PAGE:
As you can see, the dimensions of the paths vary greatly. Low energy paths are not necessarily symmetrical. Paths with a small
cm are balanced around their center. Paths with
r≈1 are confined in a square boundary. Paths with small
dend have their start and end points close to one another.
The art would not be complete if we didn't somehow try to further force things into a circle! The path lattice is rectangular, but can be deformed into an ellipse or circle using the following transformation
` [(x'),(y')] = [(x sqrt(1-y^2/2)),(y sqrt(1-x^2/2)) ] `
We focus on the important distinction between confidence intervals, typically used to express uncertainty of a sampling statistic such as the mean and, prediction and tolerance intervals, used to make statements about the next value to be drawn from the population.
Confidence intervals provide coverage of a single point—the population mean—with the assurance that the probability of non-coverage is some acceptable value (e.g. 0.05). On the other hand, prediction and tolerance intervals both give information about typical values from the population and the percentage of the population expected to be in the interval. For example, a tolerance interval can be configured to tell us what fraction of sampled values (e.g. 95%) will fall into an interval some fraction of the time (e.g. 95%).
Altman, N. & Krzywinski, M. (2018) Points of significance: Predicting with confidence and tolerance Nature Methods 15:843–844.
Krzywinski, M. & Altman, N. (2013) Points of significance: Importance of being uncertain. Nature Methods 10:809–810.
A 4-day introductory course on genome data parsing and visualization using Circos. Prepared for the Bioinformatics and Genome Analysis course in Institut Pasteur Tunis, Tunis, Tunisia.
Data visualization should be informative and, where possible, tasty.
Stefan Reuscher from Bioscience and Biotechnology Center at Nagoya University celebrates a publication with a Circos cake.
The cake shows an overview of a de-novo assembled genome of a wild rice species Oryza longistaminata.
The presence of constraints in experiments, such as sample size restrictions, awkward blocking or disallowed treatment combinations may make using classical designs very difficult or impossible.
Optimal design is a powerful, general purpose alternative for high quality, statistically grounded designs under nonstandard conditions.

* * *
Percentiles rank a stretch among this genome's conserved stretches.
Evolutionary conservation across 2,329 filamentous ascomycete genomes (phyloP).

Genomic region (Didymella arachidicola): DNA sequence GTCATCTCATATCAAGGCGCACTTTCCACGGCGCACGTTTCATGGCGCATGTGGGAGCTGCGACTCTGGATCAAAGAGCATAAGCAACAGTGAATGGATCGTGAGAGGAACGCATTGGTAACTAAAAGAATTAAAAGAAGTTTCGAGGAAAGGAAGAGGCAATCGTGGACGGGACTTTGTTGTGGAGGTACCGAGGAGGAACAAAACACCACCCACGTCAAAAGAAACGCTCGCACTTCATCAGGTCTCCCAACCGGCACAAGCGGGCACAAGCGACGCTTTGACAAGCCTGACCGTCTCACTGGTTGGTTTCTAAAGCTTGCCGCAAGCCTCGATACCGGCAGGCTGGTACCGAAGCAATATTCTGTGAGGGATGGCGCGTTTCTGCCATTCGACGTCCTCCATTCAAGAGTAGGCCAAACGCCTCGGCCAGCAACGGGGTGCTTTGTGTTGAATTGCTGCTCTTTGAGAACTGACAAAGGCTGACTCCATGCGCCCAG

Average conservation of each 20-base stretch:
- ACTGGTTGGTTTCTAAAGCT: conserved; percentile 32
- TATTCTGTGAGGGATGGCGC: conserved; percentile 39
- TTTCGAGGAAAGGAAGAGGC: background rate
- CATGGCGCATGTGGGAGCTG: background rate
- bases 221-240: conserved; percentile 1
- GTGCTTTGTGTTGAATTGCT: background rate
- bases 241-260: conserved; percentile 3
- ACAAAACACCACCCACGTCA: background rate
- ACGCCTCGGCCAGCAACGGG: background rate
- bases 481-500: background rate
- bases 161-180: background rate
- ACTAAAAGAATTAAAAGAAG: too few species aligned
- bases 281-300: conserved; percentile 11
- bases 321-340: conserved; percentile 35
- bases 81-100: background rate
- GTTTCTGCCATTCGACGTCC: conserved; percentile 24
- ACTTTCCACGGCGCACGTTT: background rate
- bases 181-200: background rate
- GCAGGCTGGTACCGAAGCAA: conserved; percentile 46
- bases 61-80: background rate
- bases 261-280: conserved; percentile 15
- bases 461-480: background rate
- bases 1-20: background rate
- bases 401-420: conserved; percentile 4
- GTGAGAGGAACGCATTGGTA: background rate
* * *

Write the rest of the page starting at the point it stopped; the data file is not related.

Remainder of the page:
We discuss two types of optimal designs (D-optimal and I-optimal) and show how it can be applied to a scenario with sample size and blocking constraints.
Smucker, B., Krzywinski, M. & Altman, N. (2018) Points of significance: Optimal experimental design Nature Methods 15:599–600.
Krzywinski, M., Altman, N. (2014) Points of significance: Two factor designs. Nature Methods 11:1187–1188.
Krzywinski, M. & Altman, N. (2014) Points of significance: Analysis of variance (ANOVA) and blocking. Nature Methods 11:699–700.
Krzywinski, M. & Altman, N. (2014) Points of significance: Designing comparative experiments. Nature Methods 11:597–598.
An illustration of the Tree of Life, showing some of the key branches.
The tree is drawn as a DNA double helix, with bases colored to encode ribosomal RNA genes from various organisms on the tree.
All living things on earth descended from a single organism called LUCA (last universal common ancestor) and inherited LUCA’s genetic code for basic biological functions, such as translating DNA and creating proteins. Constant genetic mutations shuffled and altered this inheritance and added new genetic material—a process that created the diversity of life we see today. The “tree of life” organizes all organisms based on the extent of shuffling and alteration between them. The full tree has millions of branches and every living organism has its own place at one of the leaves in the tree. The simplified tree shown here depicts all three kingdoms of life: bacteria, archaebacteria and eukaryota. For some organisms a grey bar shows when they first appeared in the tree in millions of years (Ma). The double helix winding around the tree encodes highly conserved ribosomal RNA genes from various organisms.
Johnson, H.L. (2018) The Whole Earth Cataloguer, Sactown, Jun/Jul, p. 89
An article about keyboard layouts and the history and persistence of QWERTY.
McDonald, T. (2018) Why we can't give up this odd way of typing, BBC, 25 May 2018.